THE parents of tragic Wigan teenager Carly Fairhurst are spearheading Greater Manchester Police’s World Cup crackdown on domestic violence.
Trevor and Sheila Fairhurst today spoke at a press conference at force headquarters as the emergency services braced themselves in an upsurge in the coming weeks.
Crime figures show a significant increase in domestic abuse during major football tournaments, particularly when England loses.
During the 2010 World Cup GMP recorded 353 incidents of domestic abuse on the day England went out following their defeat to Germany. And around 5,897 calls were made to police: a 43 per cent increase on the number of 999s over the 24-hour period when compared to the average Sunday in June.
Carly, a 19-year-old from Hindley, died at the hands of her partner Darren Pilkington in 2006. It was not a football-related incident, but her parents have since been vocal campaigners in raising awareness of domestic violence.
They have recently addressed several police training courses, telling of their personal experiences, not least of how Carly herself kept previous attacks on her by Pilkington to herself when they challenged the teenager’s relationship with him.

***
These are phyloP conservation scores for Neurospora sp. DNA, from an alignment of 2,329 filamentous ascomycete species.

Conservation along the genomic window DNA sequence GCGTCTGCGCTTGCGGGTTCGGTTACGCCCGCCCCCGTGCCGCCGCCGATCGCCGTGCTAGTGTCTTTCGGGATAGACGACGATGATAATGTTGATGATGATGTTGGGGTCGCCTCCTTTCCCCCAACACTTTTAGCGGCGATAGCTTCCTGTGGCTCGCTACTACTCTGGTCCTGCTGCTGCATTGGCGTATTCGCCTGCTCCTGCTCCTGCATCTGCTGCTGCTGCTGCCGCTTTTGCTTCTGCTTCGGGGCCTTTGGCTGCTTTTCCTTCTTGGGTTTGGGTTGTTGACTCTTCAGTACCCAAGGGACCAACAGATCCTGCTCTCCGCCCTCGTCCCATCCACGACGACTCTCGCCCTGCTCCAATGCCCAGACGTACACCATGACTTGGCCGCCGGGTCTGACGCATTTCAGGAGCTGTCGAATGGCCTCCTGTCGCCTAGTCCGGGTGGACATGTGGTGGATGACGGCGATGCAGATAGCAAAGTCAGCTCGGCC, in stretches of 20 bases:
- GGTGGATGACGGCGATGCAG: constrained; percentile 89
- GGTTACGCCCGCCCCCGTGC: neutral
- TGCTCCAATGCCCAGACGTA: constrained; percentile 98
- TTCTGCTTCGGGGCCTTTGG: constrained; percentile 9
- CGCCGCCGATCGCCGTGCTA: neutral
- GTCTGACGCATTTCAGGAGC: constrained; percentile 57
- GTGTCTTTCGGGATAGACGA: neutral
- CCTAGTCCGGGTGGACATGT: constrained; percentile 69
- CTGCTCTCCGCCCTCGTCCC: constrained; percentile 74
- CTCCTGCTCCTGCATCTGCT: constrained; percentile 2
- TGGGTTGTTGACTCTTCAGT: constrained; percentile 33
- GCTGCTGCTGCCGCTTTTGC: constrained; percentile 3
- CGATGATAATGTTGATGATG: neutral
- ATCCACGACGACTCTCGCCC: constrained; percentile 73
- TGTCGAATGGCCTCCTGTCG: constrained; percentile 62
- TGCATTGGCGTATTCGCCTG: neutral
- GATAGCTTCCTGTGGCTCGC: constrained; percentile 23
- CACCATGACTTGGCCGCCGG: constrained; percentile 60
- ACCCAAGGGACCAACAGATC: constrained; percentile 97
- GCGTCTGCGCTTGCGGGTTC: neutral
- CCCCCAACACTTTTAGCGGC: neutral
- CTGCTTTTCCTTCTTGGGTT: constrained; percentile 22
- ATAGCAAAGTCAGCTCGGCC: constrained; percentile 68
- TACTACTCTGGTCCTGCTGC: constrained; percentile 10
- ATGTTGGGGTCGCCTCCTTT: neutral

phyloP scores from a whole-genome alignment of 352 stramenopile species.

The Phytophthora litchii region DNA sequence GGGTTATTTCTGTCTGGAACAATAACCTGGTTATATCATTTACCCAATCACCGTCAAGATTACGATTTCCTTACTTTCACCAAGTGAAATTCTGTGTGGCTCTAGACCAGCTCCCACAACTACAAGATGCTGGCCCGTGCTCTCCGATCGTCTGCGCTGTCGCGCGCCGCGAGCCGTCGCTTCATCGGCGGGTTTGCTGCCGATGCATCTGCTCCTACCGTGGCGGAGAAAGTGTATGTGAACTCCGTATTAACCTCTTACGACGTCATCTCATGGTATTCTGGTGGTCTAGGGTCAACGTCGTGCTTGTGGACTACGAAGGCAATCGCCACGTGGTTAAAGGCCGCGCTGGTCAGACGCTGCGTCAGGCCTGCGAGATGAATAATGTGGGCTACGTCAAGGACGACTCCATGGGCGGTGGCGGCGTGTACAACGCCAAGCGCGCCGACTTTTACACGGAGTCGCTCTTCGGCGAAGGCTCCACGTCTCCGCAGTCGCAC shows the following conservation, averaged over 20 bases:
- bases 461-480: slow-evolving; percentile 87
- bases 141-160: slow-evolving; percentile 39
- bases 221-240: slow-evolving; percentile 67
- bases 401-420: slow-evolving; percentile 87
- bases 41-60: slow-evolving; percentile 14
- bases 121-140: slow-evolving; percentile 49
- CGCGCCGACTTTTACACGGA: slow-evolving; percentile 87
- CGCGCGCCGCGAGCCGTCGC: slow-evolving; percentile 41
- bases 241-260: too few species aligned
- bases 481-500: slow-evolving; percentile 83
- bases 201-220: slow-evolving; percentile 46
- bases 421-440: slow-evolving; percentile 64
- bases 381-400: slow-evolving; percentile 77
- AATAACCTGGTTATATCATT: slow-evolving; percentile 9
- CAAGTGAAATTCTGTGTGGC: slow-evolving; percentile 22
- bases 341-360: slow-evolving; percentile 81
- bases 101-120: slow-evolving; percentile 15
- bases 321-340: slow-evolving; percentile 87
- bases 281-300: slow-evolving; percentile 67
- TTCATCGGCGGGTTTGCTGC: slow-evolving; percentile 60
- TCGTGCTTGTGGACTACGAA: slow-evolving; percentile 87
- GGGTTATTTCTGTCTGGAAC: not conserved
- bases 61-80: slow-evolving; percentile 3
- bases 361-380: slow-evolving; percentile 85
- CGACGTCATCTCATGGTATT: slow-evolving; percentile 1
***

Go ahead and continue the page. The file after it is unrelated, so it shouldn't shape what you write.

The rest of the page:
The most recent, at GMP’s Sedgley Park, prompted a standing ovation from more than 200 officers and the invitation to join the World Cup campaign along with other GMP partners including the North West Ambulance Service,
Mr Fairhurst said: “We consider ourselves to be Carly’s voice and a voice against domestic abuse so we were very pleased to be given this opportunity to speak out during the police’s World Cup domestic violence campaign.
“We would urge victims not to suffer in silence and would-be attackers to consider this: just because your team loses doesn’t justify your coming home and knocking seven bells out of your partner.”
Det Chief Supt Vanessa Jardine from GMP’s Public Protection Division, said: “As part of our policing plans during the games we will have specialist domestic abuse officers on duty at key times. Our officers will also give out leaflets and posters in the community to encourage those victims, friends, family members of neighbours to come forward and report to police if there is someone they suspect is a victim.”